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Allard Uses Online Chat To Explain Xbox 360 Decisions

Allard Uses Online Chat To Explain Xbox 360 Decisions

August 22, 2005 | By David Jenkins

August 22, 2005 | By David Jenkins
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Microsoft corporate vice president and chief XNA architect J Allard has taken part in a one hour online chat session aimed at answering question from fans, following the announcement of the Xbox 360 pricing structure and two separate versions of the hardware bundle.

After injuring himself in a downhill mountain biking mishap, Allard himself was not able to type answers himself, but the responses, as fully detailed on the Xbox's 'Major Nelson' weblog, were dictated straight from the man himself.

As must have been expected, many of the questions centered around the use of the hard disc drive (HDD) for the Xbox 360 which, unlike the first Xbox, does not come as standard in all hardware bundles. Allard assured fans that the HDD would still be used extensively by developers, commenting: "Just like last time we expect game developers to be excited by this. We have been in clear communication for more than a year that some scenarios will include a disconnected hard drive and it has not slowed them down."

Speaking on the price of the HDD as an optional extra, compared to off the shelf PC devices, Allard suggested that the Xbox 360 drive was "more expense than a PC 'crack the box' drive. It's one of the reasons we pushed to create a compelling premium bundle."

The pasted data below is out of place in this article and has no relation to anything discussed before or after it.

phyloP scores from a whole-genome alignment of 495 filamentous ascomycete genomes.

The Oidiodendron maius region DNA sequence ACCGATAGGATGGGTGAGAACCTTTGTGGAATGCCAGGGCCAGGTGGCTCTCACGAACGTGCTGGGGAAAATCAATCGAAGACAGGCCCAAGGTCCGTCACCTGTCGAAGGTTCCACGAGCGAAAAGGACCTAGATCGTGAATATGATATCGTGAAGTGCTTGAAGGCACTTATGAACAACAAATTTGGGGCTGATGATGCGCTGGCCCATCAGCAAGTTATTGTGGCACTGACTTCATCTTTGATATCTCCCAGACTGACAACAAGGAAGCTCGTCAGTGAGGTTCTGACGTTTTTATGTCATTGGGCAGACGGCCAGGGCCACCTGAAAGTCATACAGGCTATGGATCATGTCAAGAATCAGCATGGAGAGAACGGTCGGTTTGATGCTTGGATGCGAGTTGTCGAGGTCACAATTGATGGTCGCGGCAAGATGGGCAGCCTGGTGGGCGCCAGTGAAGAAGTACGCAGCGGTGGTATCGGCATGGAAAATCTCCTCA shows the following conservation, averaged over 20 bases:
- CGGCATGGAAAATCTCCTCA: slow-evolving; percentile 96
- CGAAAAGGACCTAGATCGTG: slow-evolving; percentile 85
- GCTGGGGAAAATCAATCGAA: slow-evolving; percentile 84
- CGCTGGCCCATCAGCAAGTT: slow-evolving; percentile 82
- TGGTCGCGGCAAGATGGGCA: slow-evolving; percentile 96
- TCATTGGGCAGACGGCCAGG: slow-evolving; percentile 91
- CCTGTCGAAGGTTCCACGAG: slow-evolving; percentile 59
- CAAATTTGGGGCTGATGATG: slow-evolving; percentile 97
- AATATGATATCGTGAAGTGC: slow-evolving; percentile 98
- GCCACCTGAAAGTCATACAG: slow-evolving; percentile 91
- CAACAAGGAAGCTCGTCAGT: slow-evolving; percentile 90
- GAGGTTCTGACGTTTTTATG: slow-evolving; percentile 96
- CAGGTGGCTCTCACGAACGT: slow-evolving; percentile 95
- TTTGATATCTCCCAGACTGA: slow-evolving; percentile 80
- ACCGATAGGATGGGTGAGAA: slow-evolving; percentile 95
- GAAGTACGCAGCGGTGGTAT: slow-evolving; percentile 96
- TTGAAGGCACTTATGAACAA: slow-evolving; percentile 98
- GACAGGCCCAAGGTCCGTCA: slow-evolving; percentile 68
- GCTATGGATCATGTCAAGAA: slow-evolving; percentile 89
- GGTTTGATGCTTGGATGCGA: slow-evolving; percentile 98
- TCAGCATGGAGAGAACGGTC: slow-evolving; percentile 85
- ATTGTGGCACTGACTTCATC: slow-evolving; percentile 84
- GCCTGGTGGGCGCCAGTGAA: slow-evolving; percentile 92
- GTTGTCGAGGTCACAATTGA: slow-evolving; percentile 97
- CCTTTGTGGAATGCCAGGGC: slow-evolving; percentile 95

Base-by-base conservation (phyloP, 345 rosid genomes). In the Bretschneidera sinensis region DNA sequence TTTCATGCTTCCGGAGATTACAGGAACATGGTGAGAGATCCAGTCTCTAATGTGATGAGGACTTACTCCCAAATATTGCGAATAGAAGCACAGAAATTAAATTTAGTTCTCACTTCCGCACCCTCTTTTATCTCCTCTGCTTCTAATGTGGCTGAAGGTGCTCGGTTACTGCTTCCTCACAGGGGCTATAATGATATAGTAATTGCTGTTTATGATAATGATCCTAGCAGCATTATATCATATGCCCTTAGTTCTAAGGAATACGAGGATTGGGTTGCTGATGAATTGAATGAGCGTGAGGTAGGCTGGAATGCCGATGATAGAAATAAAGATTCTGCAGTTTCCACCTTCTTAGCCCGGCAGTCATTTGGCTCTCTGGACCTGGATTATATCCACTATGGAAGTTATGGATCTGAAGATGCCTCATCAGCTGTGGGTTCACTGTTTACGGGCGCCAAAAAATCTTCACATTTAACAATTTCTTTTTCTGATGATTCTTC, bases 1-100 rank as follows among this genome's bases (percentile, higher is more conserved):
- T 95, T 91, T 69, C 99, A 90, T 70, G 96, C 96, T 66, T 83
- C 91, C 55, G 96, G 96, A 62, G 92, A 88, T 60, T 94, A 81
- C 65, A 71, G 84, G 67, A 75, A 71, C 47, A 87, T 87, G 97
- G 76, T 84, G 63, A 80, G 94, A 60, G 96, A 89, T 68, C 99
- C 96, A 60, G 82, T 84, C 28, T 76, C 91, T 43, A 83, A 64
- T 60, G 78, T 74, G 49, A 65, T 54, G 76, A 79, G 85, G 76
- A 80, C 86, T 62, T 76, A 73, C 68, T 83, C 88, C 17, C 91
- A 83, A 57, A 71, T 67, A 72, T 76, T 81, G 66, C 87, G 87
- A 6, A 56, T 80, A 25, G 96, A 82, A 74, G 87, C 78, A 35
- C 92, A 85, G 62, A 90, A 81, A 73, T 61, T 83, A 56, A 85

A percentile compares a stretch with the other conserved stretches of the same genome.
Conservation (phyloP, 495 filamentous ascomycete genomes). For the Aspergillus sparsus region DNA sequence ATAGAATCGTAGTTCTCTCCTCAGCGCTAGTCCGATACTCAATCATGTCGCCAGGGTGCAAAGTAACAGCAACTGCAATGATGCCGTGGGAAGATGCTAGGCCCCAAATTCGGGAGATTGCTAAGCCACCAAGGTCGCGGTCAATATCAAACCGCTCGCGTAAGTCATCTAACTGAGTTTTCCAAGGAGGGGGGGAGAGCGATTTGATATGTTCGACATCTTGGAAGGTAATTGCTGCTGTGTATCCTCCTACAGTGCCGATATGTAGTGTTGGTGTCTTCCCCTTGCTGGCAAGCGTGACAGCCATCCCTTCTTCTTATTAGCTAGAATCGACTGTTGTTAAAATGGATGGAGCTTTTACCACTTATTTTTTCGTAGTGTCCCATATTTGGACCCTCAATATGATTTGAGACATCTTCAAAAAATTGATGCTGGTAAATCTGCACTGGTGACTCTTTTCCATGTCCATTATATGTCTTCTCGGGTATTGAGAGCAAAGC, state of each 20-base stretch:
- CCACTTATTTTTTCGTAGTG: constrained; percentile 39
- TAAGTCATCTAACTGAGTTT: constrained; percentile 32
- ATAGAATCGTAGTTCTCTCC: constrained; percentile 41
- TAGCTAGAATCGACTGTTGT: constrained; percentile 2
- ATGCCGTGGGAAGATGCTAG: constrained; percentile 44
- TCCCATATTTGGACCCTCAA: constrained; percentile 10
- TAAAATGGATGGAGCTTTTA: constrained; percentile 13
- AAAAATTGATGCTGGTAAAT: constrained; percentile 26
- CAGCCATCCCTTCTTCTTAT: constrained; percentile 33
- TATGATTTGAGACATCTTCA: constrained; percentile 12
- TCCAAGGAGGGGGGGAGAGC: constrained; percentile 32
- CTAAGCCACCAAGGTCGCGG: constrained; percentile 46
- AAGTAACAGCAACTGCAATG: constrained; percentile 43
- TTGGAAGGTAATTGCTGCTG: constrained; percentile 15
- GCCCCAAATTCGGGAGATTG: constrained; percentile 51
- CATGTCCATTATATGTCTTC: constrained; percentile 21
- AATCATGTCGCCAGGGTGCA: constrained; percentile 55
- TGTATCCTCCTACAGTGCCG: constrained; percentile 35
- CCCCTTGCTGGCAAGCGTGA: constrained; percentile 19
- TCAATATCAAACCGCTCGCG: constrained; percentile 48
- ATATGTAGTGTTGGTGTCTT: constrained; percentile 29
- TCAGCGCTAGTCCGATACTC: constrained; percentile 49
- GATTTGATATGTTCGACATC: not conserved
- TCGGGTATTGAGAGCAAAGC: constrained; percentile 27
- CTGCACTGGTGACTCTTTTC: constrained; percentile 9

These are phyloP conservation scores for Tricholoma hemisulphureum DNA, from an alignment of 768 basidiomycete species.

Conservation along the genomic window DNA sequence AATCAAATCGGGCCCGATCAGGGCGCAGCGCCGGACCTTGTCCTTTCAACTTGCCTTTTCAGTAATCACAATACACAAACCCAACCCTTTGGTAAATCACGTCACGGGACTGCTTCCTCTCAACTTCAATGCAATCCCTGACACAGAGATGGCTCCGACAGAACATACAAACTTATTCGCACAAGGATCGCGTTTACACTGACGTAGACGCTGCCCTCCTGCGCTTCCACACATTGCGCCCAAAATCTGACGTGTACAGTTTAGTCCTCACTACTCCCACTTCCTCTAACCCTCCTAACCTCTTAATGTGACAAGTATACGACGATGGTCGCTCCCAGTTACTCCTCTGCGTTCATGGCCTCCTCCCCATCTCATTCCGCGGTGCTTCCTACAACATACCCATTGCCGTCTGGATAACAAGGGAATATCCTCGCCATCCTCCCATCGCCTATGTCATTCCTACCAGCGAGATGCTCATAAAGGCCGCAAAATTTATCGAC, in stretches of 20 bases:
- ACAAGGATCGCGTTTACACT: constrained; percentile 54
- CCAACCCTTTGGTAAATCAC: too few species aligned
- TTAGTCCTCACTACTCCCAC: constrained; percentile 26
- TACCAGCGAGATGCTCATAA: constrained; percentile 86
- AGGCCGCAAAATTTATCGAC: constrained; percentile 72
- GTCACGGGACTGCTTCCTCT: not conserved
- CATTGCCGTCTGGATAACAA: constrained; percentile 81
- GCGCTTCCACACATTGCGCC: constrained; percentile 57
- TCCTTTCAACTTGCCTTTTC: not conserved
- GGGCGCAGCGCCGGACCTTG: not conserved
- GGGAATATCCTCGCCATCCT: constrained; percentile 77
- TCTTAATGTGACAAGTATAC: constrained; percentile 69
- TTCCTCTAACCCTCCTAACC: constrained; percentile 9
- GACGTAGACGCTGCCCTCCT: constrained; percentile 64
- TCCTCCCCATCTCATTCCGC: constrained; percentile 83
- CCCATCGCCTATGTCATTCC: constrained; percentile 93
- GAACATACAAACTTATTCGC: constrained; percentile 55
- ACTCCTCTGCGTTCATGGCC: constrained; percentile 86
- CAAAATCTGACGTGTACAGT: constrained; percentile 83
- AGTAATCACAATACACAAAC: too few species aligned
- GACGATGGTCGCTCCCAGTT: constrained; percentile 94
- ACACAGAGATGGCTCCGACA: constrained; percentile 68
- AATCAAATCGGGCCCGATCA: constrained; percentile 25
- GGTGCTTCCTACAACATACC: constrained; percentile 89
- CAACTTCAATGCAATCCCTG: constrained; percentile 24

In answering perhaps the most important question, of whether most games will be created with the assumption that the HDD is not present, Allard's response is difficult to follow. "Absolutely not", he says. "Consider this last generation where somewhere in the neighborhood of 20 percent of game consoles had hard drives attached. This did not deter game developers from utilizing the hard drive both for exclusive games and cross platform games on Xbox." However, this answer, perhaps obliquely referencing HD-only games for the PlayStation 2 such as Final Fantasy XI, does not seem to address the fact that 100 percent of all Xbox consoles had a hard drive last generation.

On the question of the two separate hardware bundles themselves, Allard gave the first hint that Microsoft may, at some point, consider altering their approach, saying "the way we have designed the system in a modular way we can easily adjust these configurations over time."

In other comments he spoke out in favor of HD-DVD technology, saying: "We prefer HD-DVD to Blu-ray in terms of the flexibility it offers to different applications as well as the infrastructure costs to the market." Finally, Allard also confirmed reports that the cheaper "core" Xbox 360 hardware bundle would not feature backwards compatibility, due to a lack of the hard drive required to store the information for Xbox compatibility.


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